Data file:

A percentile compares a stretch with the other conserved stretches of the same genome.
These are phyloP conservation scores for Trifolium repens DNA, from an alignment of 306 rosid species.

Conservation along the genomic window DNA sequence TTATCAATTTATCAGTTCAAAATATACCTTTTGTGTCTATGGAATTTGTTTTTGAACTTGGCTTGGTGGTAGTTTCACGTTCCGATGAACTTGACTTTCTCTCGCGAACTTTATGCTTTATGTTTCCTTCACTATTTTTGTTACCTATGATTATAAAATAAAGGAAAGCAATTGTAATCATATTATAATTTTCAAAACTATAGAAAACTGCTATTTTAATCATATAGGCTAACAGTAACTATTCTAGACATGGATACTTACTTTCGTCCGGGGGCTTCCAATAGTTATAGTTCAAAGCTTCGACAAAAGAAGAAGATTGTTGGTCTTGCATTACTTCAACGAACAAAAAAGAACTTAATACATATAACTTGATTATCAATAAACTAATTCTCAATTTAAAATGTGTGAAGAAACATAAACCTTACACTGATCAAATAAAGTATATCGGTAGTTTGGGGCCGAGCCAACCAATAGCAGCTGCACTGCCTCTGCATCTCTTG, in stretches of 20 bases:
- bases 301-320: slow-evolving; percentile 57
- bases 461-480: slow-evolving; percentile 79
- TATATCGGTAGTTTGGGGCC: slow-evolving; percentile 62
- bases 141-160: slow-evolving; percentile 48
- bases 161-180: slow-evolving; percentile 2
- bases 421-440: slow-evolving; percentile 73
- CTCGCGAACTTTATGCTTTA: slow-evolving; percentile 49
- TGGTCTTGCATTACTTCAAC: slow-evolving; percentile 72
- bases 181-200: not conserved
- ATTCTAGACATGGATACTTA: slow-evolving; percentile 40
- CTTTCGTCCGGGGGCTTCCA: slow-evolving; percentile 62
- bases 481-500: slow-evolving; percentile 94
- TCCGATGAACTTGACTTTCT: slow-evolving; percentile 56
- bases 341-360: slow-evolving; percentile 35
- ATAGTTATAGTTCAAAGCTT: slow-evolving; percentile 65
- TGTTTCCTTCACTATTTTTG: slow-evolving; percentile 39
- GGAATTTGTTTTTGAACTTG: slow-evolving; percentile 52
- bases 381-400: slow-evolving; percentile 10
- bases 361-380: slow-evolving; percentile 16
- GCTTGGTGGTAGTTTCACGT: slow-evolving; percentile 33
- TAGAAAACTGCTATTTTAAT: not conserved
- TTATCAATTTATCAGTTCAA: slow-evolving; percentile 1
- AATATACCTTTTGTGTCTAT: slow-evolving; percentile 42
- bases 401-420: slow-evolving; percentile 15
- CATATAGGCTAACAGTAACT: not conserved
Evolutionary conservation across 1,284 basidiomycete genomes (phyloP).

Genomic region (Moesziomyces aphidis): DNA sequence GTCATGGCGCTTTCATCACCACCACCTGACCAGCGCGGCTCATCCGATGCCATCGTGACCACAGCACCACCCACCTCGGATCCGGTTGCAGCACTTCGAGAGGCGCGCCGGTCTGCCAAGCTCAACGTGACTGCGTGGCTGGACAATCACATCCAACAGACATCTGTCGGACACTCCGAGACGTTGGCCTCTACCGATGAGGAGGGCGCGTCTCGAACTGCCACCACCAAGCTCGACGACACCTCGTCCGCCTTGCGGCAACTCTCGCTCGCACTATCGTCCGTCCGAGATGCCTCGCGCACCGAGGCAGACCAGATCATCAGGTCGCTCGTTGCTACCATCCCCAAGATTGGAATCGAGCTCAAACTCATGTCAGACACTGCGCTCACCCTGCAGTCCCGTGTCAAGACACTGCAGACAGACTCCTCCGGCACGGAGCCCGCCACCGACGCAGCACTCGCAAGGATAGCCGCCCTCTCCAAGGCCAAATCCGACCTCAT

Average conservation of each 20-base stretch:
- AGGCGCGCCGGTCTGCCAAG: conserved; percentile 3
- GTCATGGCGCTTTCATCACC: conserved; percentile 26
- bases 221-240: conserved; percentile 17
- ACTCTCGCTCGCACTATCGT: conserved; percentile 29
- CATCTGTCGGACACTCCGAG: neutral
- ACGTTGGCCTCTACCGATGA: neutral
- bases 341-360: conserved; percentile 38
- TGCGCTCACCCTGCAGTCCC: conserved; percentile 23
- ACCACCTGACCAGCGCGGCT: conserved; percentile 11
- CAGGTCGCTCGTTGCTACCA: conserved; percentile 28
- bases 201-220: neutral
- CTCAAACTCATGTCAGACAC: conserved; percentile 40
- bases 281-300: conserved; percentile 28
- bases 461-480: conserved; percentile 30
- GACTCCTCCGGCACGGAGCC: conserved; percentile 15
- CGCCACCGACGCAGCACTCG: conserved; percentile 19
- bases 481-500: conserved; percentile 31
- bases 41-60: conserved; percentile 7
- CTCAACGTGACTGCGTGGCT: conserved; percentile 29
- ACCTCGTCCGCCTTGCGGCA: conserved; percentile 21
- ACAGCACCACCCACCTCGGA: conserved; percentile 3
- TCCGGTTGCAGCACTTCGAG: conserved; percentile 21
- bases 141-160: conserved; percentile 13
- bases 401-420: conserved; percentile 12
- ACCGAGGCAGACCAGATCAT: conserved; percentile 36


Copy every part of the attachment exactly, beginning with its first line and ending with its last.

A percentile compares a stretch with the other conserved stretches of the same genome.
These are phyloP conservation scores for Trifolium repens DNA, from an alignment of 306 rosid species.

Conservation along the genomic window DNA sequence TTATCAATTTATCAGTTCAAAATATACCTTTTGTGTCTATGGAATTTGTTTTTGAACTTGGCTTGGTGGTAGTTTCACGTTCCGATGAACTTGACTTTCTCTCGCGAACTTTATGCTTTATGTTTCCTTCACTATTTTTGTTACCTATGATTATAAAATAAAGGAAAGCAATTGTAATCATATTATAATTTTCAAAACTATAGAAAACTGCTATTTTAATCATATAGGCTAACAGTAACTATTCTAGACATGGATACTTACTTTCGTCCGGGGGCTTCCAATAGTTATAGTTCAAAGCTTCGACAAAAGAAGAAGATTGTTGGTCTTGCATTACTTCAACGAACAAAAAAGAACTTAATACATATAACTTGATTATCAATAAACTAATTCTCAATTTAAAATGTGTGAAGAAACATAAACCTTACACTGATCAAATAAAGTATATCGGTAGTTTGGGGCCGAGCCAACCAATAGCAGCTGCACTGCCTCTGCATCTCTTG, in stretches of 20 bases:
- bases 301-320: slow-evolving; percentile 57
- bases 461-480: slow-evolving; percentile 79
- TATATCGGTAGTTTGGGGCC: slow-evolving; percentile 62
- bases 141-160: slow-evolving; percentile 48
- bases 161-180: slow-evolving; percentile 2
- bases 421-440: slow-evolving; percentile 73
- CTCGCGAACTTTATGCTTTA: slow-evolving; percentile 49
- TGGTCTTGCATTACTTCAAC: slow-evolving; percentile 72
- bases 181-200: not conserved
- ATTCTAGACATGGATACTTA: slow-evolving; percentile 40
- CTTTCGTCCGGGGGCTTCCA: slow-evolving; percentile 62
- bases 481-500: slow-evolving; percentile 94
- TCCGATGAACTTGACTTTCT: slow-evolving; percentile 56
- bases 341-360: slow-evolving; percentile 35
- ATAGTTATAGTTCAAAGCTT: slow-evolving; percentile 65
- TGTTTCCTTCACTATTTTTG: slow-evolving; percentile 39
- GGAATTTGTTTTTGAACTTG: slow-evolving; percentile 52
- bases 381-400: slow-evolving; percentile 10
- bases 361-380: slow-evolving; percentile 16
- GCTTGGTGGTAGTTTCACGT: slow-evolving; percentile 33
- TAGAAAACTGCTATTTTAAT: not conserved
- TTATCAATTTATCAGTTCAA: slow-evolving; percentile 1
- AATATACCTTTTGTGTCTAT: slow-evolving; percentile 42
- bases 401-420: slow-evolving; percentile 15
- CATATAGGCTAACAGTAACT: not conserved
Evolutionary conservation across 1,284 basidiomycete genomes (phyloP).

Genomic region (Moesziomyces aphidis): DNA sequence GTCATGGCGCTTTCATCACCACCACCTGACCAGCGCGGCTCATCCGATGCCATCGTGACCACAGCACCACCCACCTCGGATCCGGTTGCAGCACTTCGAGAGGCGCGCCGGTCTGCCAAGCTCAACGTGACTGCGTGGCTGGACAATCACATCCAACAGACATCTGTCGGACACTCCGAGACGTTGGCCTCTACCGATGAGGAGGGCGCGTCTCGAACTGCCACCACCAAGCTCGACGACACCTCGTCCGCCTTGCGGCAACTCTCGCTCGCACTATCGTCCGTCCGAGATGCCTCGCGCACCGAGGCAGACCAGATCATCAGGTCGCTCGTTGCTACCATCCCCAAGATTGGAATCGAGCTCAAACTCATGTCAGACACTGCGCTCACCCTGCAGTCCCGTGTCAAGACACTGCAGACAGACTCCTCCGGCACGGAGCCCGCCACCGACGCAGCACTCGCAAGGATAGCCGCCCTCTCCAAGGCCAAATCCGACCTCAT

Average conservation of each 20-base stretch:
- AGGCGCGCCGGTCTGCCAAG: conserved; percentile 3
- GTCATGGCGCTTTCATCACC: conserved; percentile 26
- bases 221-240: conserved; percentile 17
- ACTCTCGCTCGCACTATCGT: conserved; percentile 29
- CATCTGTCGGACACTCCGAG: neutral
- ACGTTGGCCTCTACCGATGA: neutral
- bases 341-360: conserved; percentile 38
- TGCGCTCACCCTGCAGTCCC: conserved; percentile 23
- ACCACCTGACCAGCGCGGCT: conserved; percentile 11
- CAGGTCGCTCGTTGCTACCA: conserved; percentile 28
- bases 201-220: neutral
- CTCAAACTCATGTCAGACAC: conserved; percentile 40
- bases 281-300: conserved; percentile 28
- bases 461-480: conserved; percentile 30
- GACTCCTCCGGCACGGAGCC: conserved; percentile 15
- CGCCACCGACGCAGCACTCG: conserved; percentile 19
- bases 481-500: conserved; percentile 31
- bases 41-60: conserved; percentile 7
- CTCAACGTGACTGCGTGGCT: conserved; percentile 29
- ACCTCGTCCGCCTTGCGGCA: conserved; percentile 21
- ACAGCACCACCCACCTCGGA: conserved; percentile 3
- TCCGGTTGCAGCACTTCGAG: conserved; percentile 21
- bases 141-160: conserved; percentile 13
- bases 401-420: conserved; percentile 12
- ACCGAGGCAGACCAGATCAT: conserved; percentile 36